As an aside, it’s strange how the truth of this precarious situation is often not evident from any viewing of the questions and debates in the House of Commons.  I don’t say, UK Parliament because the House of Lords often seems to be more up to speed with EU matters than the Commons.

Last evening, I had the opportunity to stroll around both the Lords and the Commons[3].  I can see how its quite possible to become detached from everyday reality in a place so steeped in history.  It looks more suited to page boys running around with handwritten notes than the high-speed interconnected world outside the building.  100 years ago, great reforms changed the shape of our society.  To me, there’s need for another dramatic round of reforms to at least try to be in the 21st Century.







Bad Petition

It seems the ardent Brexit promoters now want to abolish the House of Lords[1].  I guess this is not an unexpected reaction to their vote in favour of remaining in the Customs Union[2].  Foolishness is rife within a vigorous but small section of the population.  We need to remember that it wasn’t that long ago that these people wanted to get rid of High Court judges and called them the “enemies of the people”.  Some are actively calling for a dictatorship to take over by exclaiming: politicians cannot be relied upon to implement the people’s will.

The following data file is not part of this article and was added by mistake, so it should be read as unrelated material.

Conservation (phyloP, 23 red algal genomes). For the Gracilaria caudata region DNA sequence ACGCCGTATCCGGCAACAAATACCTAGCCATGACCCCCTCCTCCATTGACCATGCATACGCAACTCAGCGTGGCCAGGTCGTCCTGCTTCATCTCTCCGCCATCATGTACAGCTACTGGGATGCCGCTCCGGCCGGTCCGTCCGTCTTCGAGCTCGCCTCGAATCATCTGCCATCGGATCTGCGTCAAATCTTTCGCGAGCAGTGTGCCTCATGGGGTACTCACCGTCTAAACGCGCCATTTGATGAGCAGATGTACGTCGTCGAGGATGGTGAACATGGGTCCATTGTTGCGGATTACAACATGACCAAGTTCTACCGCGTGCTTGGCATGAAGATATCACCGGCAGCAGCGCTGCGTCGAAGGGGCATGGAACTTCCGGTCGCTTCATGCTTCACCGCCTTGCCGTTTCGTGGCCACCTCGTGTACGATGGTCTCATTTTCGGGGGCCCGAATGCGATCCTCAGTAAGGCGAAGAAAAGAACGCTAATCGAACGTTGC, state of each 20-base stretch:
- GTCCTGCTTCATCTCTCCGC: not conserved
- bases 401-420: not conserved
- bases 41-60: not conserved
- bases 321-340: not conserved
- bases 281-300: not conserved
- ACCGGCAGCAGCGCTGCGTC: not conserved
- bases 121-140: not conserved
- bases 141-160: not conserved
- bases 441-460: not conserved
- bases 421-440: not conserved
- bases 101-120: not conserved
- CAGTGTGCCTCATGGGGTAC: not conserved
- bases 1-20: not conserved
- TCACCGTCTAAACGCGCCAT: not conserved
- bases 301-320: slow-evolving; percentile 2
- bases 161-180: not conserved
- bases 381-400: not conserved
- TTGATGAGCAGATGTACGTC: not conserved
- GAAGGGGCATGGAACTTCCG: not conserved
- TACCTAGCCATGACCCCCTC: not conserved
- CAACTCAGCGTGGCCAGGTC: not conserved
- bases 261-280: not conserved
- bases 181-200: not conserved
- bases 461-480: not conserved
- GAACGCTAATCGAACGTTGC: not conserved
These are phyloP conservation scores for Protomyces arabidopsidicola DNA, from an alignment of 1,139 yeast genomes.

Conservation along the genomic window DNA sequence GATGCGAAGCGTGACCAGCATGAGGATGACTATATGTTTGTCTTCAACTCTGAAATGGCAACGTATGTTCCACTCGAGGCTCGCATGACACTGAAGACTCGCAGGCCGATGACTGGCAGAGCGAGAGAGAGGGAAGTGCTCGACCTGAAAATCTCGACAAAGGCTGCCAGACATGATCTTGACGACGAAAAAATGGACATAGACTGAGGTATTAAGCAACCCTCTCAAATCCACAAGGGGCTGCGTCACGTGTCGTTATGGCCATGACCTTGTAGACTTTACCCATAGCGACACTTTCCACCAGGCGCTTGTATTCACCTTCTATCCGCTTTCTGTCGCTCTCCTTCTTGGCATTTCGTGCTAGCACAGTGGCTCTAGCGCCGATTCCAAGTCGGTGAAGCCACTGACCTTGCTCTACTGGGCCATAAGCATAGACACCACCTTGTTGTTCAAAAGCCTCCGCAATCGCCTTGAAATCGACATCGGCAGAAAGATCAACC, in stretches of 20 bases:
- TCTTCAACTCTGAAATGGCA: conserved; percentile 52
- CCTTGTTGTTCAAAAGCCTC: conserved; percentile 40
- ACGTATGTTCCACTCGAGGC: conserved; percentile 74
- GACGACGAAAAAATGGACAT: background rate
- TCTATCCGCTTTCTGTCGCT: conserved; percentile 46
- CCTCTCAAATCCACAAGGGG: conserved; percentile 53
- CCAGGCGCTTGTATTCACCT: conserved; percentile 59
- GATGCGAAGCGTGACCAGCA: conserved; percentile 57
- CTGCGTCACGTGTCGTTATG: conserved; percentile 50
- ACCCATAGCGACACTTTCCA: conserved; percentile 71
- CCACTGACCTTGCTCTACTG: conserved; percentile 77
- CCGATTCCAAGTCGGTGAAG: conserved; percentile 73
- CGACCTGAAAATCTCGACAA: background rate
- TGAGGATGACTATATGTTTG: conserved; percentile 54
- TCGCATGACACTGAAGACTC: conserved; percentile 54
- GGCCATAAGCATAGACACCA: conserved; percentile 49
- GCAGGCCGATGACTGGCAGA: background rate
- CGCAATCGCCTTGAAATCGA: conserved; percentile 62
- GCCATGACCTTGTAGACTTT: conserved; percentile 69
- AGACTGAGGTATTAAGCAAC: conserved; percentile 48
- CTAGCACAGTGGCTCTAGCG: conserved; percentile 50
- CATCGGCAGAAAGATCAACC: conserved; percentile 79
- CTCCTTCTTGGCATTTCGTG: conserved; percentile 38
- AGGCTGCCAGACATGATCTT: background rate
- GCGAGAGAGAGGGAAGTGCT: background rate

I have some sympathy with the call to: “Give the electorate a referendum on the abolition of the House of Lords” but only if there was an immediate democratic replacement.  Personally, I think the idea of an elected Senate where senators represent the regions of the Country, is a good idea.  That would be progressive.  What I fear with the latest call form the Brexit fanatics is an abolition of the House of Lords with no replacement and thus an elimination of the balance of powers that is essential to a modern democracy.  Dismantling our British institutions at the same time as pandering to xenophobia is a dreadful mistake.  History tells us that moving in such a direction can have catastrophic outcomes.

If we add up what Brexit promoters have achieved since the 2016 referendum one word comes to mind: shambles.  Fiasco, mess, muddle and disaster are words that could do the job too.

In normal times, the loud shouts and cries from the fringes of politics would command only a passing glimpse.  Something has changed with the national media.   Banner headline are composed more to shock and entertain than to inform.  And they all jump on the same bandwagon with just a few variations of coverage.

When a noisy few run around insulting everyone who disagrees with them, the problem is self-evident.  The House of Lords does need reform but where were the Brexit advocates when this was last seriously debated.  In fact, many of them where on the side of defending privilege, traditions and ancient institutions.

The House of Lords should not be punished for applying common sense.  I only hope the House of Commons will apply similar common sense.